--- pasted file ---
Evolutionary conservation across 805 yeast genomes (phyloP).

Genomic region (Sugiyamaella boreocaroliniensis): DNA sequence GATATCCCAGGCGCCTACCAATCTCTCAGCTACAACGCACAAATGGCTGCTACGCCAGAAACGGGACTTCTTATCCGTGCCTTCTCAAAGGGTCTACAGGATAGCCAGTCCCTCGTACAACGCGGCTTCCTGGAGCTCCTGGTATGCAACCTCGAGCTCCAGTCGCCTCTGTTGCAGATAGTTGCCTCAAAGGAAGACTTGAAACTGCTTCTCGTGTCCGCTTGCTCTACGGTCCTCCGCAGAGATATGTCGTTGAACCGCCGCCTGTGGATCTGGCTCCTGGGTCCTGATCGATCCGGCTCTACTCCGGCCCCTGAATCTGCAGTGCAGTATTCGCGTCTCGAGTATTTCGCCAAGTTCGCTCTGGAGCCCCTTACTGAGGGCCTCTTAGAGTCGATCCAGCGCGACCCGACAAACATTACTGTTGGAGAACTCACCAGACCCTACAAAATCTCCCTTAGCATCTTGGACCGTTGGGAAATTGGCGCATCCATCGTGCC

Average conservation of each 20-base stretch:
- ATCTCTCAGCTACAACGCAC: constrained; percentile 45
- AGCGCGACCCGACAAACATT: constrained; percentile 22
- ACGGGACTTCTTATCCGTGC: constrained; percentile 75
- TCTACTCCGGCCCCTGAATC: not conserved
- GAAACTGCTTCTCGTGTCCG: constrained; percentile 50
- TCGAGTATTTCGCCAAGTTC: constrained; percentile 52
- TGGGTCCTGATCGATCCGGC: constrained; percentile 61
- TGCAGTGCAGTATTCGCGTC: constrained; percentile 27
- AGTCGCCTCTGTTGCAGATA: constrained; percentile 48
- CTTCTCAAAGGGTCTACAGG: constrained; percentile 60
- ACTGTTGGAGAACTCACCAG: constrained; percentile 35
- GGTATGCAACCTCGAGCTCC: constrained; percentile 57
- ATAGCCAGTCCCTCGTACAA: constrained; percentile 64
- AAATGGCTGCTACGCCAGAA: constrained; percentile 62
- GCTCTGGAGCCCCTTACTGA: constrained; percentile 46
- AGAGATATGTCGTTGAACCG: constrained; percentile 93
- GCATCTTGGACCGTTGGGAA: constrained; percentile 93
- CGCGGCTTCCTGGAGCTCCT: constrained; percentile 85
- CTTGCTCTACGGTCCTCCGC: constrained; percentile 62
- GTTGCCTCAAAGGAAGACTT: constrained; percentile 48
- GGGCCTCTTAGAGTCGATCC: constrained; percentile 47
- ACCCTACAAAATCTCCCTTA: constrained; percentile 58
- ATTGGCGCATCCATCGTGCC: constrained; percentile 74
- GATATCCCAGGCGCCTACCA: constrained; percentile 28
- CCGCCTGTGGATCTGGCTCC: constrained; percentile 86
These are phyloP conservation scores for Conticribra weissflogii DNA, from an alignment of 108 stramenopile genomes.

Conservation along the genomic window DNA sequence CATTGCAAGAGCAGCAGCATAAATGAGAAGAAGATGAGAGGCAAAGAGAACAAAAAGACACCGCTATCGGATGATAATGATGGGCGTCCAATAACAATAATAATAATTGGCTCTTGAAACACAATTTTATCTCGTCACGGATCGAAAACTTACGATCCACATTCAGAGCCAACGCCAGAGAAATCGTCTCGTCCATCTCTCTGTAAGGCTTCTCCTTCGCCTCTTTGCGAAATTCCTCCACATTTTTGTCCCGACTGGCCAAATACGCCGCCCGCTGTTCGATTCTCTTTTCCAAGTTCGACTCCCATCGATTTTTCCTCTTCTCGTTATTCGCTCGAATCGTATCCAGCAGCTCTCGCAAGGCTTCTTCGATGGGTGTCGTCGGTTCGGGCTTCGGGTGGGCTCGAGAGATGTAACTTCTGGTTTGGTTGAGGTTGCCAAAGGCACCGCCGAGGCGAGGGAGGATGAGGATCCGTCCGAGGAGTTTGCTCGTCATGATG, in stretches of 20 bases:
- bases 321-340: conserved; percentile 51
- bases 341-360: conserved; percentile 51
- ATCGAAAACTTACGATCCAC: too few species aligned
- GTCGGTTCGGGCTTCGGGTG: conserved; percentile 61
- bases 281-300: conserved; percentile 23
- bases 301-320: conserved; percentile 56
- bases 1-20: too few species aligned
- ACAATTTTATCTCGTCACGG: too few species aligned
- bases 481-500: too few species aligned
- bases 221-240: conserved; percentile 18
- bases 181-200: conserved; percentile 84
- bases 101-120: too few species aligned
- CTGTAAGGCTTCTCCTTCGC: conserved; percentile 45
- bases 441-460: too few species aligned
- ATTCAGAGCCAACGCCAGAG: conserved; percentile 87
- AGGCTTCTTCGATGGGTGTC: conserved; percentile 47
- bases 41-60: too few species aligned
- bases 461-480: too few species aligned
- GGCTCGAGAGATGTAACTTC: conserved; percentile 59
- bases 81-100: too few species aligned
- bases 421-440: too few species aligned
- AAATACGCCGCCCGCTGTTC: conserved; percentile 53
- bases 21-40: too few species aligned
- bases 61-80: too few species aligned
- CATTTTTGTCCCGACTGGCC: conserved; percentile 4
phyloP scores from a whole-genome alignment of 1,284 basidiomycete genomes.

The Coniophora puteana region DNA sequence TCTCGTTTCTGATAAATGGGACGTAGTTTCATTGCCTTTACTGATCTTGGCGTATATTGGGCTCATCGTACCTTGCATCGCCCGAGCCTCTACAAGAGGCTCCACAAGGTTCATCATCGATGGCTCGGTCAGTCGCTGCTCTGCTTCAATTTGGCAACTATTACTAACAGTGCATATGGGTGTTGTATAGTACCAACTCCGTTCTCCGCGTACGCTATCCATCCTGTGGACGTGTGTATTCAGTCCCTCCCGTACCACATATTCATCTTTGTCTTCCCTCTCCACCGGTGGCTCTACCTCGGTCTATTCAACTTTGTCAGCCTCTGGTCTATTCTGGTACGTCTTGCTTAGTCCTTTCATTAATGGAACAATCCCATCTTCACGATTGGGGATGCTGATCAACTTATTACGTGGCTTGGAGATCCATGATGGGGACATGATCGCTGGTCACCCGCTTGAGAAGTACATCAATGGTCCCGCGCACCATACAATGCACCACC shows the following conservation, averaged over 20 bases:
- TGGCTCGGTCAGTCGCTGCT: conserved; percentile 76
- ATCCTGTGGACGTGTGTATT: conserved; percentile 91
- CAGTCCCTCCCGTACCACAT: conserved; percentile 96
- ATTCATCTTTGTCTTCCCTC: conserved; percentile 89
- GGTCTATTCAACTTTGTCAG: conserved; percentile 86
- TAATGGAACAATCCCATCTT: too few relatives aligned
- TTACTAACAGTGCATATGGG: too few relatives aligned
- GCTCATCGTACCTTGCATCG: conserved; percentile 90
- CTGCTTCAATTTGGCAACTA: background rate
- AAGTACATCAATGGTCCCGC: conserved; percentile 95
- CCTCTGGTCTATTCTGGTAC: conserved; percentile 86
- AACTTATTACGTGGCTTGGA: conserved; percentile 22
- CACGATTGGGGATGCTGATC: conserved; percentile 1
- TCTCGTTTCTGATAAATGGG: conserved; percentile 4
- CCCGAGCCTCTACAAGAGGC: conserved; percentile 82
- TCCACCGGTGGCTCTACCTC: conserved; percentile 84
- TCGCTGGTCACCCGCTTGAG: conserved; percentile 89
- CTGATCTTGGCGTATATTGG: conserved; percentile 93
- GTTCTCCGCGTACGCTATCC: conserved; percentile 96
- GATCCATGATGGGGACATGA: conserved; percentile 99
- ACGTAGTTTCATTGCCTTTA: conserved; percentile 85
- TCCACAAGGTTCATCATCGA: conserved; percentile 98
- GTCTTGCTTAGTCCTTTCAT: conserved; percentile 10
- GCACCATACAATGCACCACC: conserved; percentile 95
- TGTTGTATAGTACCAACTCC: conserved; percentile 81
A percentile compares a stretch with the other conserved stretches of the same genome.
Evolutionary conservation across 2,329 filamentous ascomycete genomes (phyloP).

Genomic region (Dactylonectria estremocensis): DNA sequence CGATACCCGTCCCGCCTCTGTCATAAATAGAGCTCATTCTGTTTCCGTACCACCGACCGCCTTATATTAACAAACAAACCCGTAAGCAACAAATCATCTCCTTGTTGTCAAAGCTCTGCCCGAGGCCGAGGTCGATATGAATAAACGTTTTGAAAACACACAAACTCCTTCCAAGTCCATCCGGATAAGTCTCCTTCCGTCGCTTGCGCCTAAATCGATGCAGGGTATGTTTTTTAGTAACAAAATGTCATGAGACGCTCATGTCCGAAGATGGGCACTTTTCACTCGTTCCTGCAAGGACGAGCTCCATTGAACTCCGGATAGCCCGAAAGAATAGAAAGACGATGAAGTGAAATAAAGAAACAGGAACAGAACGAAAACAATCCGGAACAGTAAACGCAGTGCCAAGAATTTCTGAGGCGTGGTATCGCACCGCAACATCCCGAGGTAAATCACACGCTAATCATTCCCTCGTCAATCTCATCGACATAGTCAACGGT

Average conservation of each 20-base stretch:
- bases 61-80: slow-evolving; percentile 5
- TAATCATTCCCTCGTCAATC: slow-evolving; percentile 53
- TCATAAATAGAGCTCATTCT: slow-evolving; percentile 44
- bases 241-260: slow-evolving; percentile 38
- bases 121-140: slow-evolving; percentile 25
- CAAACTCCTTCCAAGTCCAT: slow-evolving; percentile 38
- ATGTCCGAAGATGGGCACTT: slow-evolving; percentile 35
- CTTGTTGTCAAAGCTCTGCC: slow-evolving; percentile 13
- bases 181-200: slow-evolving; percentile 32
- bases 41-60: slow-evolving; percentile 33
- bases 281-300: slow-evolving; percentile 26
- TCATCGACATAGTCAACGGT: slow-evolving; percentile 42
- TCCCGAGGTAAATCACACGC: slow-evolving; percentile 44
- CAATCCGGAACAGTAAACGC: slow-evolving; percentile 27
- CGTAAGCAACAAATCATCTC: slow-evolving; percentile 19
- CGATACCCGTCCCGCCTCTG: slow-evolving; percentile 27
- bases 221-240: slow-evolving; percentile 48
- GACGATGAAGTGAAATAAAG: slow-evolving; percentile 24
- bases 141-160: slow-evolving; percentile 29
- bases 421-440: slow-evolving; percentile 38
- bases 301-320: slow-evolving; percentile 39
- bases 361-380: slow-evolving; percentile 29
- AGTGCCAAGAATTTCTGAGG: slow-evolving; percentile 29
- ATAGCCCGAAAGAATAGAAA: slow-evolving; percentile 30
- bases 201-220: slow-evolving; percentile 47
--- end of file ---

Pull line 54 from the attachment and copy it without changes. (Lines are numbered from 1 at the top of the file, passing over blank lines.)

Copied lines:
- bases 61-80: too few species aligned